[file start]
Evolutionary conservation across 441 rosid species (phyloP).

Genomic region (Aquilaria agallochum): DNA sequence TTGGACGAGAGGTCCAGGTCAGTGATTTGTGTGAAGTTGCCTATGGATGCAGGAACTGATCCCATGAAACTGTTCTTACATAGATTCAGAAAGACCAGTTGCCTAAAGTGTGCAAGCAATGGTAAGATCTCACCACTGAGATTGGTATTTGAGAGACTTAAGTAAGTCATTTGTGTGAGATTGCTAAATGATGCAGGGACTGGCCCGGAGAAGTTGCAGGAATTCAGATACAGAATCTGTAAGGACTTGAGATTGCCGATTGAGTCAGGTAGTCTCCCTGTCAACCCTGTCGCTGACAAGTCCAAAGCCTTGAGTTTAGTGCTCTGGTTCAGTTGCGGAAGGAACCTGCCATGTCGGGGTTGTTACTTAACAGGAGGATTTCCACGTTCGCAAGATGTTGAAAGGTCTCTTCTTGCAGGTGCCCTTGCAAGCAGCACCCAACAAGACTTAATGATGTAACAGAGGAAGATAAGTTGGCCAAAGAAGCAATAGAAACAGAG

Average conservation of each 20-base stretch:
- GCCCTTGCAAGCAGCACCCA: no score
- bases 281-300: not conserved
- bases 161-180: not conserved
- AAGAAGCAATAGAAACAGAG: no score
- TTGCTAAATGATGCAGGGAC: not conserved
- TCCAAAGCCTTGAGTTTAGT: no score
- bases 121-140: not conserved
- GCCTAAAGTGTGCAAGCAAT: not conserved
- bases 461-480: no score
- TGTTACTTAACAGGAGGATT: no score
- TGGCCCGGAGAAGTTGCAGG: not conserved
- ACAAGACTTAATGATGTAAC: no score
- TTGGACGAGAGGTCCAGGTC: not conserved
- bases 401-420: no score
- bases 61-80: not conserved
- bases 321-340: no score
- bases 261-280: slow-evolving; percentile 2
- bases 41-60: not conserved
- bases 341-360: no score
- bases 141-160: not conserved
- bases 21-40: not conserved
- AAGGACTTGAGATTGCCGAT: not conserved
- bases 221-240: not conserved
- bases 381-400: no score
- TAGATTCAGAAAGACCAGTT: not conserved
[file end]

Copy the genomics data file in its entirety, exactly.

Evolutionary conservation across 441 rosid species (phyloP).

Genomic region (Aquilaria agallochum): DNA sequence TTGGACGAGAGGTCCAGGTCAGTGATTTGTGTGAAGTTGCCTATGGATGCAGGAACTGATCCCATGAAACTGTTCTTACATAGATTCAGAAAGACCAGTTGCCTAAAGTGTGCAAGCAATGGTAAGATCTCACCACTGAGATTGGTATTTGAGAGACTTAAGTAAGTCATTTGTGTGAGATTGCTAAATGATGCAGGGACTGGCCCGGAGAAGTTGCAGGAATTCAGATACAGAATCTGTAAGGACTTGAGATTGCCGATTGAGTCAGGTAGTCTCCCTGTCAACCCTGTCGCTGACAAGTCCAAAGCCTTGAGTTTAGTGCTCTGGTTCAGTTGCGGAAGGAACCTGCCATGTCGGGGTTGTTACTTAACAGGAGGATTTCCACGTTCGCAAGATGTTGAAAGGTCTCTTCTTGCAGGTGCCCTTGCAAGCAGCACCCAACAAGACTTAATGATGTAACAGAGGAAGATAAGTTGGCCAAAGAAGCAATAGAAACAGAG

Average conservation of each 20-base stretch:
- GCCCTTGCAAGCAGCACCCA: no score
- bases 281-300: not conserved
- bases 161-180: not conserved
- AAGAAGCAATAGAAACAGAG: no score
- TTGCTAAATGATGCAGGGAC: not conserved
- TCCAAAGCCTTGAGTTTAGT: no score
- bases 121-140: not conserved
- GCCTAAAGTGTGCAAGCAAT: not conserved
- bases 461-480: no score
- TGTTACTTAACAGGAGGATT: no score
- TGGCCCGGAGAAGTTGCAGG: not conserved
- ACAAGACTTAATGATGTAAC: no score
- TTGGACGAGAGGTCCAGGTC: not conserved
- bases 401-420: no score
- bases 61-80: not conserved
- bases 321-340: no score
- bases 261-280: slow-evolving; percentile 2
- bases 41-60: not conserved
- bases 341-360: no score
- bases 141-160: not conserved
- bases 21-40: not conserved
- AAGGACTTGAGATTGCCGAT: not conserved
- bases 221-240: not conserved
- bases 381-400: no score
- TAGATTCAGAAAGACCAGTT: not conserved